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Barbara Amaya

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Barbara Amaya
Born1956
🏳️ Nationality
💼 Occupation
social activist
Anti-slavery activism
TitleTechnical Adviser Human Trafficking Programs and Policy

Barbara Amaya (born 1956) is a U.S. citizen, author, sex trafficking abolitionist, advocate and survivor. She is known for her work advocating for the abolition of sex slavery and for her sought after speaking engagements and writing. Amaya publishes a column in The Washington Times Communities section called "Telling It Like It Is".

Early life[edit]

Barbara Amaya was born in 1956 in Alexandria, Virginia where she was raised by her parents.[1] During her childhood, Amaya's mother drank heavily, while her father was abusive.[2] Amaya ran away from home at the age of 12 and left school in the 6th grade.[3] To support herself, she initially relied on shoplifting and handouts. By the time she was almost 13, she had been groomed for prostitution by predators and was trafficked on the streets of Washington D.C.[4] Amaya's traffickers sold her to a New York trafficker who took her to New York City. When she was 13, Amaya was trafficked from the age of 13 for 9 long years on the streets of New York City. Amaya escaped her trafficker when she was 21 and while heavily addicted to heroin.

Education[edit]

Amaya did her best to put her life together and the past behind her, keeping silent for decades about her past years. Amaya returned to school and began studying in preparation to take her General Educational Development. She went on to obtain a credential in early childhood development and taught kindergarten children for several years. She married, underwent fertility surgery, and had a daughter. Amaya survived uterine cancer after having 3 surgeries.[5]

Work[edit]

While watching a newscast during 2012 about trafficked teens in her Arlington V.A. neighborhood, Amaya had an epiphany and realized for the first time that she was really a victim of sex trafficking, then she dedicated her life to helping others. Amaya speaks and shares 'her story' and ways people can make a difference. Amaya shares how sometimes victims don't even know they are victims so it is crucial for law enforcement to receive training.

Amaya works to address public policy and legislative limitations which limit the effectiveness of government and community programs and the ability of individuals and organizations to reach victims of sex trafficking in cities and states across the US. Amaya works to address and change policy and misconceptions that view children as criminals, speaking out against these laws and sentences in the United States. She played a key role in lobbying Florida legislators to pass the 2014 Safe Harbor Statute and assisted in drafting vacating convictions bill in the V.A. General Assembly. In fact, Amaya gave expert testimony in support of Safe Harbor legislation in the M. D. General Assembly. These bills recognize children as victims, rather than criminals, and provide them with necessary social services.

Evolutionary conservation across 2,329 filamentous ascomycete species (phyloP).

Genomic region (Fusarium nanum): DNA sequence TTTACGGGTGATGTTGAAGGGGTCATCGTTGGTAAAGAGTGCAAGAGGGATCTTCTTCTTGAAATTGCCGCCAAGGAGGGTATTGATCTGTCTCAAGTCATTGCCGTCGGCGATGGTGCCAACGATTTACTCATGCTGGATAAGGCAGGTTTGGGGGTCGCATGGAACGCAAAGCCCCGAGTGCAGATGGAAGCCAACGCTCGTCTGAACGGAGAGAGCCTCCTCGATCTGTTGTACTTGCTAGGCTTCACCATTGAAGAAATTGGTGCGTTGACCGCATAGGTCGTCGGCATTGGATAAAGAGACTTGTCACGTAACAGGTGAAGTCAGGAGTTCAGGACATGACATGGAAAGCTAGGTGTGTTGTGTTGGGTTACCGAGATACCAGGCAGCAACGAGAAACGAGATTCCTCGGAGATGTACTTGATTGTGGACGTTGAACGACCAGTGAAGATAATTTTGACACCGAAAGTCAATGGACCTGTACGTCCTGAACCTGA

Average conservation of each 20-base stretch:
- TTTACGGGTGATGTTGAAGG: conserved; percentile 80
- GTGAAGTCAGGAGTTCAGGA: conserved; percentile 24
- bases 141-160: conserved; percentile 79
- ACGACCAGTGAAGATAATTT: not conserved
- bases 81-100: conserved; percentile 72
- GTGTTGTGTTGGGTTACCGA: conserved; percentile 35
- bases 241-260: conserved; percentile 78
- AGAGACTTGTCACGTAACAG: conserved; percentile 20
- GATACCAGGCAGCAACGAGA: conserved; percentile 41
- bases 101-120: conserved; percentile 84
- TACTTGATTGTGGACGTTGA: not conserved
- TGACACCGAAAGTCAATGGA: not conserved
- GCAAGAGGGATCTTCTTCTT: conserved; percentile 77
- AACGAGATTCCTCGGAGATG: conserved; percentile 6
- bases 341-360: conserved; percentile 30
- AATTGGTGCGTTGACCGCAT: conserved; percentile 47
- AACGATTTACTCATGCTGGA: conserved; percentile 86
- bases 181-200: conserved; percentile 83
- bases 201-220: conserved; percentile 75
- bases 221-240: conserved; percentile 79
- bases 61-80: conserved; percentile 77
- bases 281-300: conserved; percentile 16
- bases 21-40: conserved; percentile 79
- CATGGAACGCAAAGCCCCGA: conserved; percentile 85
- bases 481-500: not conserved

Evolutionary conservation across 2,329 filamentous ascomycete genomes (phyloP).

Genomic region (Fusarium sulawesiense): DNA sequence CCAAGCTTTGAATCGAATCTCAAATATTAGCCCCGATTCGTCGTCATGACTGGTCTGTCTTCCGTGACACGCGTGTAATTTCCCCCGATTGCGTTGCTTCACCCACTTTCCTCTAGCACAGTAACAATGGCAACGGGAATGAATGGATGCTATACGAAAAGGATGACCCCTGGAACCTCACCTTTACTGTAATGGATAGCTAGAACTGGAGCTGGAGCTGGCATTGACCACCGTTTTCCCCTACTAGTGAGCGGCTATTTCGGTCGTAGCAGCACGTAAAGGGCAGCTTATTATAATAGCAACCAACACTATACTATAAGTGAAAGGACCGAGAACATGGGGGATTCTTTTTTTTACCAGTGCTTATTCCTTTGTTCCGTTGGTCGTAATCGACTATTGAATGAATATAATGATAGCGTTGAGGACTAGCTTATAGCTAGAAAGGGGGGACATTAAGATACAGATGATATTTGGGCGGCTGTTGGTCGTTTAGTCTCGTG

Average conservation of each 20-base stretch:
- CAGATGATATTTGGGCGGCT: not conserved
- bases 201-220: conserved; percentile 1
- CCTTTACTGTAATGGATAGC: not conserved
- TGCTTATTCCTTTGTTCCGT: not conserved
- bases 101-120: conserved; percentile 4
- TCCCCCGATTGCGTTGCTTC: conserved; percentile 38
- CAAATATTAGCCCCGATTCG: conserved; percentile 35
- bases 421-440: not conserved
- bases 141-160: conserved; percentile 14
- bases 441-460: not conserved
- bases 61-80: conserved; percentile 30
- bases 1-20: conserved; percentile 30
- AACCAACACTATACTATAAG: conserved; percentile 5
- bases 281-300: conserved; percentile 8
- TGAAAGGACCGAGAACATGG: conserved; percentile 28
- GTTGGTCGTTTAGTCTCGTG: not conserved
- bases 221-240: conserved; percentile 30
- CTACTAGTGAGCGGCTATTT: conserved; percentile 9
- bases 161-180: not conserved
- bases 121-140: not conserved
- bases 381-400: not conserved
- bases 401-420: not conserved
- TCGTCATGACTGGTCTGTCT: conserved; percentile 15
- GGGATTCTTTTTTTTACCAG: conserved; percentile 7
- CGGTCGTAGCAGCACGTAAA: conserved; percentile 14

In August 2013 Amaya traveled to New York to vacate multiple criminal convictions she had on her record from the time she was arrested even though she was a victim and minor child. Amaya serves actually as an inspiration and mentor to others who aim to vacate and clear their criminal convictions. Amaya works towards ensuring that each and every state in the U.S. has legislation that will allow survivors of human trafficking to vacate any convictions they may have gotten while they were being trafficked.

Amaya's story has been featured in Fox News, NPR, World Magazine, The Washington Times, Animal Magazine, Examiner, Channel 4, and many other various publications and media outlets.[6] She serves actually on several advisory boards including ArtWorks for Freedom, and is a speaker on the Frederick Douglass Family Foundation Speaker Panel while she is a member of the Virginia Human Trafficking Task Force and the Dept of Justice Human Trafficking Task Force. Amaya works for non profit SeraphimGLOBAL in the capacity of Technical Adviser Human Trafficking Programs and Policy. She is called upon for expert testimony and assistance in identifying victims of human trafficking by local law enforcement groups. Amaya has spoken nationwide in multiple venues, universities and churches to bring her message of awareness, overcoming adversity and hope to at risk populations and the public.

Writing[edit]

Barbara Amaya has published a graphic novel, The Destiny of Zoe Carpenter, up at Amazon and Barnes and Noble, Kobi, IBook ICloud online.[7] Amaya's memoir with publisher Animal Media launches 2014. Amaya's graphic novel, The Destiny of Zoe Carpenter, and accompanying curriculum serve as educational resources for at risk populations, teachers, Counselors medical personnel and all readers who aim to start a conversation and learn more about human trafficking.

External links[edit]

References[edit]

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